Mat Manning offers some advice for luring them into your sights ...
Come the summer months when the trees are in leaf you’re likely to find squirrel shooting with an air rifle rather trickier than in winter on bare branches. The dense foliage covering the tree canopy can make greys almost invisible.
So what’s to be done about it? How can you carry out essential pest control when the leaves are full and green? In winter you can just perch near a pheasant feeder and watch the squirrels arrive. Come May and it’s not so simple.
Squirrel shooting with an air rifle
I decided to create a squirrel-feeding station of my own to attract the pests.
The obvious bait seemed to be peanuts.From time to time, I am called upon to deal with squirrels that are making a nuisance of themselves in people’s gardens. The offending bushy-tails are usually concentrated around the bird feeders, where they enjoy a free meal of peanuts. Indeed, many of the squirrels I have shot in my own garden have been picked off while raiding the hanging nut feeders.
Taking the bait
My initial attempts at fixing shallow wooden trays to trees brought some success, but their limited capacity meant they were quickly emptied and the constant trips to top them up became a nuisance. So, over the past couple of years, I’ve been using a wooden hopper. It’s a simple box that, once loaded with peanuts, gradually spills its contents into a small trough in front of a hole at the base, courtesy of gravity. These boxes can easily be set up and moved from tree to tree, and only need filling once or twice a week, depending on the number of squirrels in the vicinity. So far, they have given excellent results, enabling me to create honeypot areas where I can target squirrels throughout the year.
Apart from being useful in the summer when squirrel shooting with an air rifle, the feeders also mean that I can set up feeding stations in woods that are not used by pheasant shoots and where I’m unable to depend on the lure of the gamekeeper’s grain. The only downside is that squirrels are inclined to chew through the wooden box, with the result that the front section needs to be replaced from time to time. I’m trying to persuade a friend to knock up a metal version in order to overcome the problem.
Squirrels offer the opportunity to match a variety of guns and techiques — it all depends on the squirrelling, says…
I try to set up my feeders in areas where the squirrels are present in high concentrations, identified either by seeing squirrels or their dreys, or by locating the tree species they like best. The feeder is then set up about 5ft off the ground. This is high enough to keep it out of the way of badgers but low enough for me to top up without any great difficulty.
I sometimes go to the trouble of building a hide, but it’s not usually necessary, as incoming squirrels are more distracted by the urge to fill their bellies than the threat of lurking shooters. Settle down in the shadows with a decent backdrop and you’ll probably go unnoticed. Make sure you have a clear view of the feeder. You need to find a hiding place where you’ll be able to pick off squirrels from between 20m and 30m away, depending on your marksmanship, and which has a safe backstop. It’s worth considering these factors and settling on a spot before you fasten your feeder to a tree.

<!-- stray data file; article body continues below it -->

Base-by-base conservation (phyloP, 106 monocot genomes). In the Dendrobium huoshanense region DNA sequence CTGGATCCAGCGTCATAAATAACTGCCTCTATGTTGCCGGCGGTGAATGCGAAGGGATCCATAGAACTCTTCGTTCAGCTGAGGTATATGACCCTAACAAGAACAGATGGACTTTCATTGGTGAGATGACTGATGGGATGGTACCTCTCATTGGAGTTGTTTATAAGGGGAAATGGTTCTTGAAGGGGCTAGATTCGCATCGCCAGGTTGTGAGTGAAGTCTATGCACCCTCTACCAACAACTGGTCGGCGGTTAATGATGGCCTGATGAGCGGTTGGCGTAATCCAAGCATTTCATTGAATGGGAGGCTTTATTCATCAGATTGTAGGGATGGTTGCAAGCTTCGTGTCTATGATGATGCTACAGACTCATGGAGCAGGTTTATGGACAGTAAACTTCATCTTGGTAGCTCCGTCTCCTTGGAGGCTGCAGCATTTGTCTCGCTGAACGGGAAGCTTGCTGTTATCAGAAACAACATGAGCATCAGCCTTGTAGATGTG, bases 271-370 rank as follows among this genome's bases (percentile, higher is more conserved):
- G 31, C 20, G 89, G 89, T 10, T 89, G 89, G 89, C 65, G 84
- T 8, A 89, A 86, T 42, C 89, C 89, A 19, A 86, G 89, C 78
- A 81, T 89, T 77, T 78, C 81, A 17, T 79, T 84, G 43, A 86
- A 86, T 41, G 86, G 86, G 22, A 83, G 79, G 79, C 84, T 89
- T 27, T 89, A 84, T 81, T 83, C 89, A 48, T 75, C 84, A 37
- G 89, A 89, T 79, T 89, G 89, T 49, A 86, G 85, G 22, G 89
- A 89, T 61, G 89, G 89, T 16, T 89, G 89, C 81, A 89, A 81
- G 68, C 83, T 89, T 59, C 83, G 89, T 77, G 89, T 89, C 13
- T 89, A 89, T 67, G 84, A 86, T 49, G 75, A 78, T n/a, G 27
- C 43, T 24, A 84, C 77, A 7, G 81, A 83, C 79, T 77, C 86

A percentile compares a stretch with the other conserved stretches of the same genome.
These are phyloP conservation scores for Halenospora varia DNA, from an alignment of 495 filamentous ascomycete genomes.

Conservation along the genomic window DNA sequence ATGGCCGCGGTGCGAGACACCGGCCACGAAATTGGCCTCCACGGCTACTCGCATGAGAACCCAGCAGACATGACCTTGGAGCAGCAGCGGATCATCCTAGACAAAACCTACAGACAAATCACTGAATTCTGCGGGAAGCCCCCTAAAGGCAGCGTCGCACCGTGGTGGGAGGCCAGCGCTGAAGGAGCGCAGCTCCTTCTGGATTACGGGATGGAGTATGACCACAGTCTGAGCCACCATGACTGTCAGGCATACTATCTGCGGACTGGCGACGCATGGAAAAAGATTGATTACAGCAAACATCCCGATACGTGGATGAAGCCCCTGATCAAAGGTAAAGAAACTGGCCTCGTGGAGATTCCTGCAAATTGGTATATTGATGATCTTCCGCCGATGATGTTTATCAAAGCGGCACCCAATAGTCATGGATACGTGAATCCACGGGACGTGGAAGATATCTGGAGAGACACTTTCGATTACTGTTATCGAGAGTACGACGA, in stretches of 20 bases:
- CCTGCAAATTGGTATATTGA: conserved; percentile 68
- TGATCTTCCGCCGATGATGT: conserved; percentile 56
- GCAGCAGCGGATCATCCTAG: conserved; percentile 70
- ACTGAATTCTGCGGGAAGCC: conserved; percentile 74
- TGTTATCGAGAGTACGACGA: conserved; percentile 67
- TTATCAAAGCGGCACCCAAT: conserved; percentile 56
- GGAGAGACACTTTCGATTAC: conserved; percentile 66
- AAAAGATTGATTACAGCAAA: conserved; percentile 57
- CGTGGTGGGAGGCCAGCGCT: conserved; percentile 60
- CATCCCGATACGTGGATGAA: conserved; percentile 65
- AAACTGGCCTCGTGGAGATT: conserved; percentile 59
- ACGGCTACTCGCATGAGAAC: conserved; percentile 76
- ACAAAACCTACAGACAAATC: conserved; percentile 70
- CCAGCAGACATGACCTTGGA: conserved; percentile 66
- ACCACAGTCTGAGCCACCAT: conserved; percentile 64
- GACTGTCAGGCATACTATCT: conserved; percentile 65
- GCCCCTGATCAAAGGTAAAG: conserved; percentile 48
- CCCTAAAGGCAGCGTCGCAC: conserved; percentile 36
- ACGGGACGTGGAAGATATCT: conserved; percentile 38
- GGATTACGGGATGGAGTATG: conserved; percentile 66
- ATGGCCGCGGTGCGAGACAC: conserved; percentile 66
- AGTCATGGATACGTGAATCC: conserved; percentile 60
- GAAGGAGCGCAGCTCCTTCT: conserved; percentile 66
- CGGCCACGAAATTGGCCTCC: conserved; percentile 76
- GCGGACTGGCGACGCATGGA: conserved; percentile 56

Squirrels are quick to notice changes in their surroundings and will usually start visiting peanut feeders within a day or two of them being set up. I have sometimes used trailcams to keep tabs on the number and frequency of visits. I was pleasantly surprised by the sheer variety of wild birds that dropped in to help themselves to the peanuts. However you don’t have to do this. Squirrels are quite messy feeders and their raids are usually indicated by a scattering of nutty scraps beneath the hopper.
The greys arrive
For the first few days, small birds such as blue tits, nuthatches and chaffinches are the most frequent visitors, with jays soon joining the banquet. It is apparent that the flurry of feathered diners eventually catches the attention of the resident squirrels, which quickly muscle in on the feast. Squirrels are bullish around any kind of feeding opportunity and it’s surprising how quickly the birds back off once the greys arrive in numbers. These invasive rodents don’t just feed on eggs and the young of woodland birds, they also deprive the adults of nourishment.
How long should you wait?
Be patient and don’t reach for your air rifle just yet. Squirrels will attract more of their fellows as they scamper back and forward to the feeder. Six to 10 days is usually about right — if there’s no sign of visiting squirrels after a fortnight, the feeder should be moved.
Once the squirrels are enjoying the peanuts you’re on your way to a good bag. Ideally, you want to slip into position just before dawn so you can intercept incoming greys when they venture out for their dawn binge. The feeder will usually attract a steady trickle of squirrels throughout the day once they have a taste for the peanuts — bed-heads may take a few more visits to mop up the squirrels than the early risers, but you’ll still get some shots.
Airguns really come into their own with this sort of pest control, especially when fitted with a sound moderator. The pap from the muzzle of a silenced pre-charged pneumatic is barely audible, so squirrels are unlikely to be discouraged by the sound of your shots. I’ve had as many as seven in an hour.
My experience of all this is that it takes around three or four visits before it’s time to move the feeder and try somewhere else. By then you should expect to have bagged between six and 15 squirrels – my best so far is 21 from a single feeder – depending on how many there are in the locality.
It’s interesting that the birds come back to the peanuts after the squirrels have been culled. Which shows how important it is to keep squirrel numbers down.